During the last election, according to Jim Anderton, Labour’s strategists decided that they needed to concentrate on turning out the Auckland, Pasifika and Maori vote in order to beat the Key government. Jim spoke to Goff and convinced him that Labour had to include the provinces in that mix.
In 1999 Labour held 14 of the 28 provincial seats, National held 12 and the Greens and NZ First one each. In 2002 Labour held 16 to National’s 11 and NZ First one. By 2008, Labour had lost all but Palmerston North and in 2011 Damien O’Conner had managed to win back West Coast.
So what went wrong in seats like New Plymouth (1999 Labour majority 15,092), Napier (1999 majority 11,863), Invercargill (1999 majority 7,990), Tukituki (1999 majority 8,646) and many others? Sure, there were boundary changes, but you can’t blame that on the provincial massacre Labour suffered.
What happened is that National took the provinces seriously and implemented a strategy that saw a number of good candidates work extremely hard with huge support from the centre. This, mixed with Labour’s complacency, saw many so-called safe seats fall.
While we all know that its ‘about the party vote’, what a number of those who don’t live in the provinces fail to understand is that an effective local MP who is seen out and about representing the party in a high profile way has the ability to maximise the party vote in a way that a candidate who arrives three months before the election simply can’t.
In Auckland if you hold your breath at midnight and drive really fast, you can cross 10 electorate s before you start turning blue. No matter who holds a particular electorate, chances are either a Labour and/or National MP will turn up to represent their party at an important occasion.
In the provinces, there is only one show in town and that is the local MP. And in conservative provincial NZ name recognition is very important. In Napier, for example, during the local body campaign, the highest polling candidate didn’t even put up a billboard, but was top of the pile due to the fact he is a long serving councilor with fantastic name recognition.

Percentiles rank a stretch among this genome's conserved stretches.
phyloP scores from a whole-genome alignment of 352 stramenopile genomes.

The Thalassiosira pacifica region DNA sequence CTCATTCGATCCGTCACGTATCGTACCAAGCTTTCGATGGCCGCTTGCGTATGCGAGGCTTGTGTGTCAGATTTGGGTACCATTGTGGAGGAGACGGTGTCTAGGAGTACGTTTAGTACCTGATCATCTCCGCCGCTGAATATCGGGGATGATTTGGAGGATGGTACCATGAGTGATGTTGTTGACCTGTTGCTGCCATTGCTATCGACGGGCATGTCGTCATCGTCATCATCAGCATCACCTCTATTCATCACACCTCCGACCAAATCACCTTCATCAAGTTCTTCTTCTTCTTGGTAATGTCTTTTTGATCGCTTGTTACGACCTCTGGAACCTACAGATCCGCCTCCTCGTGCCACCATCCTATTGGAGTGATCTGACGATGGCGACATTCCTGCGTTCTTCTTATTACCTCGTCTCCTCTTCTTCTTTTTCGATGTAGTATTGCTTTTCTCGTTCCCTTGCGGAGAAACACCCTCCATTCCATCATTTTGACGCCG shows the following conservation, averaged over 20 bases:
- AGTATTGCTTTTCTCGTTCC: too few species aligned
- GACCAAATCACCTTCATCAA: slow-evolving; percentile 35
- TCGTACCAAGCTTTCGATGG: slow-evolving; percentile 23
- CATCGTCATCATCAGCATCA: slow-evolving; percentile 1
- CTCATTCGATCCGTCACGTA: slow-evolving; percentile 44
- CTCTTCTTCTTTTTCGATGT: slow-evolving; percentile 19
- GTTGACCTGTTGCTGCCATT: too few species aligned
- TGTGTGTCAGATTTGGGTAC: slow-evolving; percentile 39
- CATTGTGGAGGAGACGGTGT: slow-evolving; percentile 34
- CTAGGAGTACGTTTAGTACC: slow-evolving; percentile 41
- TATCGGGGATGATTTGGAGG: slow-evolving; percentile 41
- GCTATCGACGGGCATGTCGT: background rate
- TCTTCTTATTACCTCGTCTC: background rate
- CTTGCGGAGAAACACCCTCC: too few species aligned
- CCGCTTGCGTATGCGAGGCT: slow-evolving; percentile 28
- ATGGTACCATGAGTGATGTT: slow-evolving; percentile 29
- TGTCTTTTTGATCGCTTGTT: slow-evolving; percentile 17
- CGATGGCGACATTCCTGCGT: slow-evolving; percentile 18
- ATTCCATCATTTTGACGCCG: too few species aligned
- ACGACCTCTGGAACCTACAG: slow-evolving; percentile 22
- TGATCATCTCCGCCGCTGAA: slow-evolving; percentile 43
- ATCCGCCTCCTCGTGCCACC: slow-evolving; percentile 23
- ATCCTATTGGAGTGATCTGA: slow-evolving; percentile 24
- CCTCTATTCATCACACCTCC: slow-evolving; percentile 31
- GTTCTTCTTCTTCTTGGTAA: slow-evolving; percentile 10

Of course turning out the Auckland vote is vital if a party wants to win an election, however, so is turning out the provincial vote. Campaigning is different, issue advocacy is different as are the issues themselves. It is almost impossible not to run a two-tick campaign because there is no other game in town.
Provincial electorates also represent heartland New Zealand. No matter what anyone in Auckland says, two-thirds of NZ’s economy is still based around primary industries. If any party only holds seats in Akld, Wgtn, Chch and Dunedin, then they don’t have a particularly wide mandate to govern because they haven’t got MPs in caucus putting forward the views of the vast majority of geographic NZ.
The fact that David Cunliffe has taken the Regional Development portfolio, and Shane Jones the Economic Development portfolio shows that Labour takes the issue of provincial health and well-being very seriously.
I am beginning to see National make the same mistakes that Labour made in 2002 – 2005. A creeping complacency that a number of excellent Labour candidates will be in a good position to take advantage of in 2014. Whanganui, Otaki and Wairarapa are three seats that stand out, and I firmly believe my own Napier electorate will return to Labour next year as well.
In fact, I predict that in 2017, Labour will, once again, hold more provincial seats than National.
Only when Labour starts winning back provincial NZ, however, will it truly be able to maximise its party vote.